In my online dating heyday, I [mostly] adopted that rule and found it enormously helpful, if time-consuming. It's so easy to write someone off on a first encounter and then to realize, on further examination, you were wrong about them (especially if they're shy, or they're guarded, or you've been on so many first dates they're all bleeding together, or the environment is off, or whatever else...).

That rule directly led to my current [three-year] relationship, no question. Our first date was totally unremarkable - so much so that I took a full week to even remember to respond to his text asking about a second one. I honestly only even agreed because of that two-date rule. That second date was SO much better and more familiar, and I was so glad I went - without getting too cheesy, that was the moment when I realized what a special and incredible person he is.

I also concur with the numbers game advice, although I did go through a period of dating a bunch of people and allowing that "plenty of fish in the sea" feeling to sort of numb me to taking the risk of really committing to or getting excited about a specific person. If you find yourself in that mindset, I recommend you try to fight it.
posted by mosst at 10:20 AM on February 27, 2018 [6 favorites]

Social science says we only *click* with 1 in every 25-40 people in our demographic interest range. Good chemistry, like "best friend 4 lyfe I can read yr thoughts" or "omg such babe LET'S BONE!" By the time you adjust for shared values, goals and life stages, you're probably looking at a slimmer pool of 1 in 50-100 people. But this doesn't necessarily mean formal dates.. it also includes women you meet at parties, meetups, bowling league etc who you never asked out in the first place, cuz you intuitively noted their bad match flags. So! Keep at it!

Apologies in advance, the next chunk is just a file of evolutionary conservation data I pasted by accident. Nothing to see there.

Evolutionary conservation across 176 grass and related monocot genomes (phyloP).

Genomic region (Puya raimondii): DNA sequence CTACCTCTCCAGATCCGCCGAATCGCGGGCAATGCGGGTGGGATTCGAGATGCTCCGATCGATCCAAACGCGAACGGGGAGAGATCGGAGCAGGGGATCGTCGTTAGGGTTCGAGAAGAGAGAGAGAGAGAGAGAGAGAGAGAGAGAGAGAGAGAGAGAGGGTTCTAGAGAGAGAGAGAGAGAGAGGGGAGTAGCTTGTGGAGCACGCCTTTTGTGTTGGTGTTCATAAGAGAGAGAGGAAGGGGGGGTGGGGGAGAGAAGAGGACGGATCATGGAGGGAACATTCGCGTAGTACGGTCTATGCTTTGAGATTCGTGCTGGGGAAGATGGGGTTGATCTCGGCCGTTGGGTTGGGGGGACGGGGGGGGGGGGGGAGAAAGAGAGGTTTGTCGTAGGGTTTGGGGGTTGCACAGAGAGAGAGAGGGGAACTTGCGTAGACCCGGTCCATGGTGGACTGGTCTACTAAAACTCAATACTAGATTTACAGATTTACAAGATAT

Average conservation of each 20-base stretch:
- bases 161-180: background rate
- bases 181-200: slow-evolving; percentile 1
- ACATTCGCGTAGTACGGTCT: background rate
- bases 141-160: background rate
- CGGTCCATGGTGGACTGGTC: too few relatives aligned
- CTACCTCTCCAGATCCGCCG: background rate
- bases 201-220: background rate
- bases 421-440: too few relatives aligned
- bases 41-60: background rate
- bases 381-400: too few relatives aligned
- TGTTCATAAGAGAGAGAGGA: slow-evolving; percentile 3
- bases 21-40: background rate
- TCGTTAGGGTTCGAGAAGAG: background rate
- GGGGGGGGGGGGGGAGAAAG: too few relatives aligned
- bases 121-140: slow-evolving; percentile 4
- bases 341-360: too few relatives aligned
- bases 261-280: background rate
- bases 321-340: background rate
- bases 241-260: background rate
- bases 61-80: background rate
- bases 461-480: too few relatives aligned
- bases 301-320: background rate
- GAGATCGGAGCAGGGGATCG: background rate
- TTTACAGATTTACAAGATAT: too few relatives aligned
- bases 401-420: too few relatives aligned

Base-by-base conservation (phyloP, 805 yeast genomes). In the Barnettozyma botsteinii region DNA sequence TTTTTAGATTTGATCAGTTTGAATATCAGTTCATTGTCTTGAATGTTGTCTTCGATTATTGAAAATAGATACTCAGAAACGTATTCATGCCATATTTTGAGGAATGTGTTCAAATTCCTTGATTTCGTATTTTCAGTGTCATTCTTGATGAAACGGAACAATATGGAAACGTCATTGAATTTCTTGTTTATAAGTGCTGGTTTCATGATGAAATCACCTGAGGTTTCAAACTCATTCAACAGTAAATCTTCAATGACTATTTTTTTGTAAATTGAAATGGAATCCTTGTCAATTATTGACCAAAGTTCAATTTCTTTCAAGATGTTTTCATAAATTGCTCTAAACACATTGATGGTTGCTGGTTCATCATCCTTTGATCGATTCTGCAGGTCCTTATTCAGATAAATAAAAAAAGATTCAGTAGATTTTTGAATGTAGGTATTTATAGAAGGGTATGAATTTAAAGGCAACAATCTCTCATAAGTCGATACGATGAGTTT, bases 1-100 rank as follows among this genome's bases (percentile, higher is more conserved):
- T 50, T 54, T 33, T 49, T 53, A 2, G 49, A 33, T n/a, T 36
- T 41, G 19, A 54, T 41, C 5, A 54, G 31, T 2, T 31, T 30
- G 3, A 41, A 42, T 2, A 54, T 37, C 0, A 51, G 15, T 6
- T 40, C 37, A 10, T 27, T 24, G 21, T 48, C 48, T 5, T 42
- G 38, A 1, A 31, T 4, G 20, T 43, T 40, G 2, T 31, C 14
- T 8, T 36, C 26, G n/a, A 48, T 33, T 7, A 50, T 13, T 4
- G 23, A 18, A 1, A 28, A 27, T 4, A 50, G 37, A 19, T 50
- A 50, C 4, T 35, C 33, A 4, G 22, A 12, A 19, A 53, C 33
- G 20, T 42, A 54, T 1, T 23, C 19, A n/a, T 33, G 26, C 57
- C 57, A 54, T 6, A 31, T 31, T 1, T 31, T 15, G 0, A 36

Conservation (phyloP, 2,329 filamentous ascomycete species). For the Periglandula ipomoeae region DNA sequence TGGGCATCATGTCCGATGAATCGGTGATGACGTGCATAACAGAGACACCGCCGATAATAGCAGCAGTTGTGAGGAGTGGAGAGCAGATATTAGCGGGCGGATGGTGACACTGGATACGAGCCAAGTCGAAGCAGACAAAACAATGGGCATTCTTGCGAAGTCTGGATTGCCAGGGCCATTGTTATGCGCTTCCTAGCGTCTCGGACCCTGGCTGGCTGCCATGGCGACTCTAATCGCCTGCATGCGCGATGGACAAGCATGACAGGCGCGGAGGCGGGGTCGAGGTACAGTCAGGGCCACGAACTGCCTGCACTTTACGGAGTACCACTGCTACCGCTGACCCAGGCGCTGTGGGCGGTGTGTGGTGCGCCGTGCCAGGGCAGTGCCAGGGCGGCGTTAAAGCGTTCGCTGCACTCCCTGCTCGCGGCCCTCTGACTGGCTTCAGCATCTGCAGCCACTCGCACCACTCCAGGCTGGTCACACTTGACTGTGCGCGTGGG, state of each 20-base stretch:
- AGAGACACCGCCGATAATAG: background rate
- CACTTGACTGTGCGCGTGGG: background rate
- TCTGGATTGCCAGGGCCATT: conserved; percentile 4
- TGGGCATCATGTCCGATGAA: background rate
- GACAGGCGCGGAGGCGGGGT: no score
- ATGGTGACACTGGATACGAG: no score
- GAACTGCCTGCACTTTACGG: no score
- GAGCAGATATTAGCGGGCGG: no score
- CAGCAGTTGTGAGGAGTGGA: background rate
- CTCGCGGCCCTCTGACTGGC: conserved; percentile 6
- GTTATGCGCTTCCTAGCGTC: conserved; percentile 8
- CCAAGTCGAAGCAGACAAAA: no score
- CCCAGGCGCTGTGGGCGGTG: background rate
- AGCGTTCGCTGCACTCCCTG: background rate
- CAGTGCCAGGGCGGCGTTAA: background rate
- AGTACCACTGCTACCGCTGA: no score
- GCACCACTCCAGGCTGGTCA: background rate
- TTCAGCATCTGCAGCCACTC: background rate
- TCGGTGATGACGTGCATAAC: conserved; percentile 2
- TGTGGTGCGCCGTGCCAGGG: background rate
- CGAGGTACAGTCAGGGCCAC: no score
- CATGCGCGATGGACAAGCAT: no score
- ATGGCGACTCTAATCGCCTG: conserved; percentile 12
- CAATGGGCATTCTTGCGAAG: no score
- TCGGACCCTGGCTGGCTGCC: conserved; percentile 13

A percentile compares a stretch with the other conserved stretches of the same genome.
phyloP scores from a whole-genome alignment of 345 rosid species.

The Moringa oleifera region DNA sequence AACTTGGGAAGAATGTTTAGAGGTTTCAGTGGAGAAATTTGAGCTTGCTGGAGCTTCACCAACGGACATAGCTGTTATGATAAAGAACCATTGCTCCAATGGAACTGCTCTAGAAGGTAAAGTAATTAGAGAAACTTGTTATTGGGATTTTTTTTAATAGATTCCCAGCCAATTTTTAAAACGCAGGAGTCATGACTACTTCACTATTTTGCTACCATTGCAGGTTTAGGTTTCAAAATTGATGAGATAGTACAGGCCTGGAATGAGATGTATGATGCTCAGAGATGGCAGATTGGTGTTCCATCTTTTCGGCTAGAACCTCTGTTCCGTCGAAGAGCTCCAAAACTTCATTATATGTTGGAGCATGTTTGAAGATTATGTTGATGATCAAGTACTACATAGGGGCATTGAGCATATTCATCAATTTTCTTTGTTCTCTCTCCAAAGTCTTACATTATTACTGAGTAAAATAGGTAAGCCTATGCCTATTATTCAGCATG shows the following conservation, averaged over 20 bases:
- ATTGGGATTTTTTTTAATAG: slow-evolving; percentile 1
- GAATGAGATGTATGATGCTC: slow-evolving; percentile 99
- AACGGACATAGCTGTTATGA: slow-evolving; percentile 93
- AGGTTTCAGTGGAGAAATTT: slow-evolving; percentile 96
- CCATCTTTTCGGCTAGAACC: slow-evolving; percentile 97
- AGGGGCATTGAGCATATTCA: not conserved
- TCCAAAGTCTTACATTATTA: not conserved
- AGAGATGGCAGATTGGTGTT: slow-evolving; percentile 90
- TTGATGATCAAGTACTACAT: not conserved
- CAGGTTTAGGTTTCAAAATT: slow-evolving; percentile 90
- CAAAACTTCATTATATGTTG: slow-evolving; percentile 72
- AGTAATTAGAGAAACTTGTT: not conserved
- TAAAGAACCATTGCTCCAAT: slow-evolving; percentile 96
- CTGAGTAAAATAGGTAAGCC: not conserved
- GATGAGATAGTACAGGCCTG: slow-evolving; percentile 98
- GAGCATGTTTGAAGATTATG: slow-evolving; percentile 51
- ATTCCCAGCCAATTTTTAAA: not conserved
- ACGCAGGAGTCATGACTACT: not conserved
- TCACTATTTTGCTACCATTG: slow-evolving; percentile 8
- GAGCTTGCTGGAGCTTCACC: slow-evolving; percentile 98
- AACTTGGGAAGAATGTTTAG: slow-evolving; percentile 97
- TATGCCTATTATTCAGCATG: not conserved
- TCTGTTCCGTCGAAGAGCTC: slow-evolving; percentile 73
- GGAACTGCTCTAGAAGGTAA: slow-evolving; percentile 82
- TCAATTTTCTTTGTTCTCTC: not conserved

posted by fritillary at 12:10 PM on February 27, 2018 [4 favorites]

you're probably looking at a slimmer pool of 1 in 50-100 people

This has also been my experience, fwiw. Numbers game, all the way.
posted by schadenfrau at 11:40 AM on March 1, 2018

Another note: as I've gotten older, I find it MUCH less likely that I'll feel an amazing connection/ chemistry with someone the first time we meet, regardless of context. Whether it's because I've gotten too jaded or less open to possibilities or just too darn tired, I don't know, but it's possible you're experiencing something like that too. So yeah, as mosst said, give people more time if you can muster any interest AT ALL in them on the first date.

Activity-like first dates don't work well for me because I connect better with people if I'm looking at them in the face; other people have the opposite experience so think about what really works better for you.
posted by metasarah at 8:57 AM on March 7, 2018